Discourse on Religion: Nietzsche and Edwards

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Friedrich Nietzsche certainly serves as a model for the single best critic of religion. At the other end of this spectrum, Jonathan Edwards emerges as his archrival in terms of religious discourse. Nietzsche argues that Christianity’s stance toward all that is sensual is that grounded in hostility, out to tame all that rests on nature, or is natural, akin to Nietzsche’s position in the world and his views. Taking this into account, Edwards’s views on Christianity should be observed in context targeted at those who agree with his idea, that G-d is great and beyond the capacity of human reason.

Edwards reaffirms for his audience G-d’s Spiritual and Divine Light. This light imparted to the soul by G-d, is of a different nature from any that is obtained by natural means (Edwards, 214). Edwards spells out that his sermon was not intended to address the men who believe solely in life’s natural condition and the anger of G-d. Spiritual light is also something that cannot be witnessed by eye, only by “due apprehension of those things that are taught in the word of G-d.” It is at this juncture that Nietzsche wholeheartedly agrees, affirming that the ‘Kingdom of Heaven’ is a condition of the heart and is not something that emanates from death or comes ‘upon the earth’ (Nietzsche, Sec. 34).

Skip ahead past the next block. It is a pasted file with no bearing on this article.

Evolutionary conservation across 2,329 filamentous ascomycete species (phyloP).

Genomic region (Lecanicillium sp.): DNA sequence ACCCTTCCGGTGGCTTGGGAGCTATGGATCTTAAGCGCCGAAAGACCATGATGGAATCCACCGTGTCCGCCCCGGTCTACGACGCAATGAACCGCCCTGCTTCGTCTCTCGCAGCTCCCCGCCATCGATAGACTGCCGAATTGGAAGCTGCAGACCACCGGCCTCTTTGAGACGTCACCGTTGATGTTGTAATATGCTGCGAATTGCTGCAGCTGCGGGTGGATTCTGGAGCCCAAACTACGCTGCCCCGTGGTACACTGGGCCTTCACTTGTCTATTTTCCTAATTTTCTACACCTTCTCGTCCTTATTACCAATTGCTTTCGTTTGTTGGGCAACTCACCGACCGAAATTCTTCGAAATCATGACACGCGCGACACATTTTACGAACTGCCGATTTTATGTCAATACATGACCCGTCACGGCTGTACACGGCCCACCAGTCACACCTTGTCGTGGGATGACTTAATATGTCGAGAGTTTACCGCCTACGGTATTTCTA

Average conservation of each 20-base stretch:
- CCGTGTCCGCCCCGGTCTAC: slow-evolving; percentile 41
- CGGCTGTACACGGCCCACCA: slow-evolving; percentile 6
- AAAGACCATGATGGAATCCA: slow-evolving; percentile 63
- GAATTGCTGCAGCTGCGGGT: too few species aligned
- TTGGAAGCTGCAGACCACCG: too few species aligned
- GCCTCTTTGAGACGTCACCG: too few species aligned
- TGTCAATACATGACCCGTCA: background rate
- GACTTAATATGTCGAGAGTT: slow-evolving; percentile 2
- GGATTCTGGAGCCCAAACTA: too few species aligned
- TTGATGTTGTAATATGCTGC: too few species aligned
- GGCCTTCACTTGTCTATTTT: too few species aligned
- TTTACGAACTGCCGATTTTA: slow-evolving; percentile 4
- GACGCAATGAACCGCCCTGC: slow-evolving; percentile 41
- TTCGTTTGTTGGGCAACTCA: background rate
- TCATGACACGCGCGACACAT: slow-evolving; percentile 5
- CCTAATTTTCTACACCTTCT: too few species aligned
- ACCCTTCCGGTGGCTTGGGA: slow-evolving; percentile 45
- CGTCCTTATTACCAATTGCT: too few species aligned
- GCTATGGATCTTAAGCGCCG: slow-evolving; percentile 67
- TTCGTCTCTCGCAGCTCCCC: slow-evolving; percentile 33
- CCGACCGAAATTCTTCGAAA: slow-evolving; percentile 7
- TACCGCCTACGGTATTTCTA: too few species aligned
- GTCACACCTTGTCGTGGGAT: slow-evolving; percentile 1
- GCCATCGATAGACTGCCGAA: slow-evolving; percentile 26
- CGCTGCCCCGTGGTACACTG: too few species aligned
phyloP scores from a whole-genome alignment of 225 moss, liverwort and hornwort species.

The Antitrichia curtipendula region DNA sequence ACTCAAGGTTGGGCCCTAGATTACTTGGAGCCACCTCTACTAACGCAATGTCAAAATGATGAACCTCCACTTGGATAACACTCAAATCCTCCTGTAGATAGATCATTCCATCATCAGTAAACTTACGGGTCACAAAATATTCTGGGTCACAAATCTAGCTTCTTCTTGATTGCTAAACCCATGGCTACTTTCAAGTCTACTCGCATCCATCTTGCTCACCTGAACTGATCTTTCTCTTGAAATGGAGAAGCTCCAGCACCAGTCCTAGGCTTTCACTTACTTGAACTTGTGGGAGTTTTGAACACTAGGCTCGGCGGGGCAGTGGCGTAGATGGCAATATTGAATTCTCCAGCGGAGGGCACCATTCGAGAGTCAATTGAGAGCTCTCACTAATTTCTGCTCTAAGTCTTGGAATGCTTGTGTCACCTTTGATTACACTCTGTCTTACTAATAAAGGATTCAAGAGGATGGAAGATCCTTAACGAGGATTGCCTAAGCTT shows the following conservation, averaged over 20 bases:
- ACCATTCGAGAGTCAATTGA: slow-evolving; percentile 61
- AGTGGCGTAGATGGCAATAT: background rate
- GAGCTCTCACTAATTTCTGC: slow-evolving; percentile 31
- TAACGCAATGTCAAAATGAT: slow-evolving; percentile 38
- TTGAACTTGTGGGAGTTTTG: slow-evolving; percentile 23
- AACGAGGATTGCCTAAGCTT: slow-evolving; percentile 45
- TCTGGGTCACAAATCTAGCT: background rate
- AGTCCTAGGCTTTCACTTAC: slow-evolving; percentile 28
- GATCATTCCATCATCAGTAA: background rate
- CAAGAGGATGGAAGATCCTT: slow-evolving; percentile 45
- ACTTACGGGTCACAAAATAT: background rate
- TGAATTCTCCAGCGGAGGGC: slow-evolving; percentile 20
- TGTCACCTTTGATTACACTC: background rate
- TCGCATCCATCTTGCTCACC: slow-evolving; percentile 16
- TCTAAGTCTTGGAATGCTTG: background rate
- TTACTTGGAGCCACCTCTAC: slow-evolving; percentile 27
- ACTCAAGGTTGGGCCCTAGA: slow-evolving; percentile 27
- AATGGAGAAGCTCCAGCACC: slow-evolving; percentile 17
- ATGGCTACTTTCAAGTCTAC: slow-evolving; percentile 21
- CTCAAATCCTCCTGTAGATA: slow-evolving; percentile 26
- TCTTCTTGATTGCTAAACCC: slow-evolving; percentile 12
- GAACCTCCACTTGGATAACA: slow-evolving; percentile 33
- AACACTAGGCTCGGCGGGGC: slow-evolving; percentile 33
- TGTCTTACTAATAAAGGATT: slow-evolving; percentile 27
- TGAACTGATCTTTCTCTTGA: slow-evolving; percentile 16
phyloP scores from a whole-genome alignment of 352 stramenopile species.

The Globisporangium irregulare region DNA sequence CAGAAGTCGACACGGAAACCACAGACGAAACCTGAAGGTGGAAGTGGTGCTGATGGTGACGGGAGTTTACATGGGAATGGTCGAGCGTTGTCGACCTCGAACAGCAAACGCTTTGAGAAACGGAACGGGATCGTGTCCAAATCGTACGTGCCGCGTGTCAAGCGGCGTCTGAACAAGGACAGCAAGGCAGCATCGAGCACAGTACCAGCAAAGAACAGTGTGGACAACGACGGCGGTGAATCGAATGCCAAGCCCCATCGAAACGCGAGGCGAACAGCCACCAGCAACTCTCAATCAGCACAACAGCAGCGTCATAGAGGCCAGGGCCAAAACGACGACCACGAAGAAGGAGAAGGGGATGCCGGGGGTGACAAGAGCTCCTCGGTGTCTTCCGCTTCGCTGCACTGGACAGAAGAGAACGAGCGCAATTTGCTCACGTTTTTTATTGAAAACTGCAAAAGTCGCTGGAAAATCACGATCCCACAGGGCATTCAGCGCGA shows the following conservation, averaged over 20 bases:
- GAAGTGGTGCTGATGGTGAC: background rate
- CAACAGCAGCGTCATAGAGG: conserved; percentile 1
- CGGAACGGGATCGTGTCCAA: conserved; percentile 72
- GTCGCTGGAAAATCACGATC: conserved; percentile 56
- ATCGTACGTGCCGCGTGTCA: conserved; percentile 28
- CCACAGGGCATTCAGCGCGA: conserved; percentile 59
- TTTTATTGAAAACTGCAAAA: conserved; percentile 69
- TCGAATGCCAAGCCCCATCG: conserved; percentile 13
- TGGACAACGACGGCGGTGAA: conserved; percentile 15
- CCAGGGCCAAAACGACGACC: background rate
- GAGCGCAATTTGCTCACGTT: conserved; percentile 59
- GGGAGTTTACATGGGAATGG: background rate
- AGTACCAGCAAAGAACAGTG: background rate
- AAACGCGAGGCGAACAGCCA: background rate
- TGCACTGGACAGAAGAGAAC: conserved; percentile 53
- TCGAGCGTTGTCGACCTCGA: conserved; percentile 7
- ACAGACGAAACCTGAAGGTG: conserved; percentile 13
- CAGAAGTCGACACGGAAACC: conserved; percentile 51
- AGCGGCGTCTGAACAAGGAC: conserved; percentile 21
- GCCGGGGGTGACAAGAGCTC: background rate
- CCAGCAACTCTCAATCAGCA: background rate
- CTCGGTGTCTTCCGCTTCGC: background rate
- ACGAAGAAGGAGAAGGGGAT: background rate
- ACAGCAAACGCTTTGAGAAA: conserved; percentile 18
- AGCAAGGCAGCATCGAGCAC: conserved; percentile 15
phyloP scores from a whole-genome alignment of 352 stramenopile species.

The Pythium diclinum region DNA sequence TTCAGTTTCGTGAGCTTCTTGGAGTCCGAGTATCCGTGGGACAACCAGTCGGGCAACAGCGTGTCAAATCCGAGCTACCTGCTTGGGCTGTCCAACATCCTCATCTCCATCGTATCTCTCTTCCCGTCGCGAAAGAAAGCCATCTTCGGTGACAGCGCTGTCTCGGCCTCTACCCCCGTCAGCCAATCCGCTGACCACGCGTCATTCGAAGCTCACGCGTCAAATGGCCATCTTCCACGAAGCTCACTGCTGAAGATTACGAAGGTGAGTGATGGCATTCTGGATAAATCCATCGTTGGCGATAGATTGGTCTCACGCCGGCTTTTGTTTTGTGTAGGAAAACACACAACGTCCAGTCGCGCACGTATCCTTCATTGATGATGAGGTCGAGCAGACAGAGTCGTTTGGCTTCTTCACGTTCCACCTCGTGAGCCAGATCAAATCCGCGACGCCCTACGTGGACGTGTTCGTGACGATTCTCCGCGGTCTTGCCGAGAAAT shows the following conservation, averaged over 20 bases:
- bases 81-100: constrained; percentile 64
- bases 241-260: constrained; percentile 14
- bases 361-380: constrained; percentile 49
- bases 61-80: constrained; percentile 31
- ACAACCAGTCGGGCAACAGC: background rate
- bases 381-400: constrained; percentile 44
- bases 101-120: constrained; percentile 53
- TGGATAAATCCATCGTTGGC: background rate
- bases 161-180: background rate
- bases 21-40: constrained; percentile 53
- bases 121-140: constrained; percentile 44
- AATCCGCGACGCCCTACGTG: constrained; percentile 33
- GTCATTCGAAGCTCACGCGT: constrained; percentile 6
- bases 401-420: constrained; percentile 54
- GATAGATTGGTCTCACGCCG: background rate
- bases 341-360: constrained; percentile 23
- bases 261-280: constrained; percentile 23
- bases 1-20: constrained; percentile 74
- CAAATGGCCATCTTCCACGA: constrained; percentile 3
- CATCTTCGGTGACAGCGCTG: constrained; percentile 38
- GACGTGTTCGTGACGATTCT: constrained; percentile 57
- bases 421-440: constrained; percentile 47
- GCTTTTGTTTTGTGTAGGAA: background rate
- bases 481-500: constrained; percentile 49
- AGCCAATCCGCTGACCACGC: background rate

However, Nietzsche debunks Edward’s idea of sin, claiming it as a contrivance used to invoke fear in the believers of Christianity and to denote ruling power to the Priest (Nietzsche, Sec. 49). Nietzsche proceeds to deride the value system of Christianity, spelling out what he sees through the will to power as definitions for happiness, good, and bad (Nietzsche, Sec. 2). For Nietzsche, happiness is the feeling bolstered by power: “that a resistanc...

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...y, according to Nietzsche, still exists as part of certain individuals’ subconscious states. Since that individual has a preconceived notion of it in their mind before they achieve a higher state of being, it provides light at the end of the tunnel to fuel their mental digression. Pity too must be a product of that individual’s emotional state. For people who desire self-pity, the idea of Christianity offers them closure, a rationalized conclusion, at the end of the pathway of the individual’s subconscious. In their eyes, the idea of Christianity affords them some level of higher status within their community, which they would not otherwise be able to attain. Christianity rationalizes for the individual his state of depravity. Had this individual been able to see reality from the get-go, achieve some modicum of societal power, they would not require self-pity today.
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